Wednesday, January 6, 2010

Book 7: Book of a Thousand Days by Shannon Hale

Shannon Hale has a talent for updating and filling out lesser-known fairy tales. She first did it with 2003's Goose Girl based on the Grimm fairytale, and now has done it again with "Maid Maleen", another Grimm tale in Book of a Thousand Days.

Book of a Thousand Days is written in the form a journal. The "writer" of this journal is Dashti, a ladies' maid in "The Eight Realms", fictional time and place loosely based on Mongolia around the time of Genghis Khan. Dashti is peasant from the mouintainous region of the realm, but after the death of her father and mother, she sets out for the city of Titor's Garden, hoping to find a job. The healing skills she has learned from her mother help Dashti to acquire a spot in a training school for ladies' maids. She learns how to read, write, and serve. She is to be placed in the home of the most powerful family in Titor's Garden as the maid of the ruling lord's daughter, Lady Saren.

Upon arriving at the grand home of Lady Saren, Dashti finds that all is in a state of upheaval and Lady Saren is frantic. Lady Saren immediately makes Dashti promise she will not leave her, no matter what. Dashti, it turns out, has agreed to accompany Lady Saren when she is locked in a tower for seven years. Lady Saren is being locked away because she disobeyed her father's orders by refusing to marry Lord Khasar, the evil ruler of one of the other cities in the Eight Realms. Lady Saren instead wishes to marry the leader of yet another one of the cities.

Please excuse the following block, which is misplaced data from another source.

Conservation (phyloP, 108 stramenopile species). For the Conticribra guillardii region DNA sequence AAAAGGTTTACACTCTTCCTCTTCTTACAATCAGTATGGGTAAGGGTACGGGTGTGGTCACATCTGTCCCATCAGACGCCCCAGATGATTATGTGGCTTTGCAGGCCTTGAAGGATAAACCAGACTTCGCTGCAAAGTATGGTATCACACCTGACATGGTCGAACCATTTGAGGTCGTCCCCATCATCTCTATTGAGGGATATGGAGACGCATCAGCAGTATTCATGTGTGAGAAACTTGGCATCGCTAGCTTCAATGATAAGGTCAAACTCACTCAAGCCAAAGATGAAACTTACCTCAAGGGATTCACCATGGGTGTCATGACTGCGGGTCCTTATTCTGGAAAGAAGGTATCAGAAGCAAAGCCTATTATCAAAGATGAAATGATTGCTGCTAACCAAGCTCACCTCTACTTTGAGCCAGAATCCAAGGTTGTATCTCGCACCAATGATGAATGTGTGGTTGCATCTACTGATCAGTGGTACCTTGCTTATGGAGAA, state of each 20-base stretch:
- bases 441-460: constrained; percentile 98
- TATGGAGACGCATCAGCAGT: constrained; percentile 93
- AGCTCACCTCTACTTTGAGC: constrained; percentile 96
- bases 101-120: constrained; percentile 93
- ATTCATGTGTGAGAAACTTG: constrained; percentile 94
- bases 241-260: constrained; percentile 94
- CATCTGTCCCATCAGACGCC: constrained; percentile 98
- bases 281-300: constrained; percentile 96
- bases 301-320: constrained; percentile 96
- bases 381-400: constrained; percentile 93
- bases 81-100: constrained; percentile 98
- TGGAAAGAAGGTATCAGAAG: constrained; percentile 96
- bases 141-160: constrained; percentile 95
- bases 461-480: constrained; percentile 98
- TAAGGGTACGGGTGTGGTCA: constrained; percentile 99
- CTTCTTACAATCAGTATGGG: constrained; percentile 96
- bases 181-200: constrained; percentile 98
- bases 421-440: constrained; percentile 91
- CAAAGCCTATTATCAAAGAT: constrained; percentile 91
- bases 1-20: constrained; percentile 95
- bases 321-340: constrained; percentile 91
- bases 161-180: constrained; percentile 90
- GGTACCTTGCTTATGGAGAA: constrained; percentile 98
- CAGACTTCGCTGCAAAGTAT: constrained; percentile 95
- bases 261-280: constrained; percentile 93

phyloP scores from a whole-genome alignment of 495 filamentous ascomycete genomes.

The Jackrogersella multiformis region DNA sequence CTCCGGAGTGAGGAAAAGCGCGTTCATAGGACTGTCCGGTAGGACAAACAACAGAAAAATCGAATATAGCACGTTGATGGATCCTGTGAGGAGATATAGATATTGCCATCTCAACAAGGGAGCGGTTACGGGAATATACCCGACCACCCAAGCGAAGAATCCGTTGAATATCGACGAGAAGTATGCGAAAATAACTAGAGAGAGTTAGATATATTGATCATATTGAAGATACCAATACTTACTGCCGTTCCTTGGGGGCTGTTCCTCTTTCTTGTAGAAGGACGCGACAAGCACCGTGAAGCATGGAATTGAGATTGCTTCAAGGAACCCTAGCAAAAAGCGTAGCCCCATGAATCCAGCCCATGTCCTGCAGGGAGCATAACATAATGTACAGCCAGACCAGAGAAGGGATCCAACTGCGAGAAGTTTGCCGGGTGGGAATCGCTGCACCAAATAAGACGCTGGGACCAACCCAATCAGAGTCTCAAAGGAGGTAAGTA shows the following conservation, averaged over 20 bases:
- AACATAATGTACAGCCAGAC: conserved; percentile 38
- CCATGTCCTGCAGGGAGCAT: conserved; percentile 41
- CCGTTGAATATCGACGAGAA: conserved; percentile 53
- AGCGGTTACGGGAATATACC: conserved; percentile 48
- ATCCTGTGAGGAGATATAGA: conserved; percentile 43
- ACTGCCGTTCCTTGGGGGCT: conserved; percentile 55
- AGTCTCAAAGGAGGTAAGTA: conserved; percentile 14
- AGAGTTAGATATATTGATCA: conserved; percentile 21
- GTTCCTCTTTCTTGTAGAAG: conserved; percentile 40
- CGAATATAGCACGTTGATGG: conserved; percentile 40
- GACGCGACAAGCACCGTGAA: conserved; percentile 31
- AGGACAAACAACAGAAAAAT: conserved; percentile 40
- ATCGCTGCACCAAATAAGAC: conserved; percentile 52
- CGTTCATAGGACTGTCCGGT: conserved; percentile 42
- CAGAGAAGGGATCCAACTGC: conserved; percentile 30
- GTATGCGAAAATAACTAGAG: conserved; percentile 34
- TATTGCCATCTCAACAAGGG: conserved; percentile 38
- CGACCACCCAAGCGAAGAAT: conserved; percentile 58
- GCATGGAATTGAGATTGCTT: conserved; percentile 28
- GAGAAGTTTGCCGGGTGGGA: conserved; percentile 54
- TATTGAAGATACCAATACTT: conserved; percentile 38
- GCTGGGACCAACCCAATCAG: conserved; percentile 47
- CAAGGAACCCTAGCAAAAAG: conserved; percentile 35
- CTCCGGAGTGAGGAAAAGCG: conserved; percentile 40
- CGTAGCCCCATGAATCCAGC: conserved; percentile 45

Dashti is rather comfortable when they are first bricked in. Though there are no windows through which she can see the sky, there is ample food in the cellar, a comfortable bed, a warm fire, a well full of water, and fresh milk is brought by guards everyday. As the days stretch into months, then years, the food supply is depleted by rats, and the ravenous and an increasingly unstable Lady Saren. Events outside of the tower lead to further fear and confusion. It reaches a point where the only option for Dashti's and the mentally and physically depleted Lady Saren's survival is to break out of their prison, and forge their way by creating new lives for themselves.

When thinking of young adult novels, most peoples' minds inevitably turn to pop culture phenomenon's such as Twilight or Gossip Girl. While these books/movies/tv shows are entertaining and addictive, they are also vapid. I think it is a shame though to dismiss this whole huge area of literature based on these texts, because there is a lot of young adult literature that is fantastic. Book of a Thousand Days represents what a female character can and should be. Twilight's Bella is a co-dependent wet rag, and Gossip Girl's Blair Waldorf is a scheming bitch, but Book of a Thousand Days' Dashti was wonderful. She is strong under pressure, resourceful in times of crisis, compassionate, and still realistically imperfect. She does not depend on her looks, her sex appeal, her money, her social rank, or her stone cold boyfriend. Prince Charming will not always be able to break the princess out of the tower. Dashti shows that when it comes down to it, there are times in which you just have to be your own hero.

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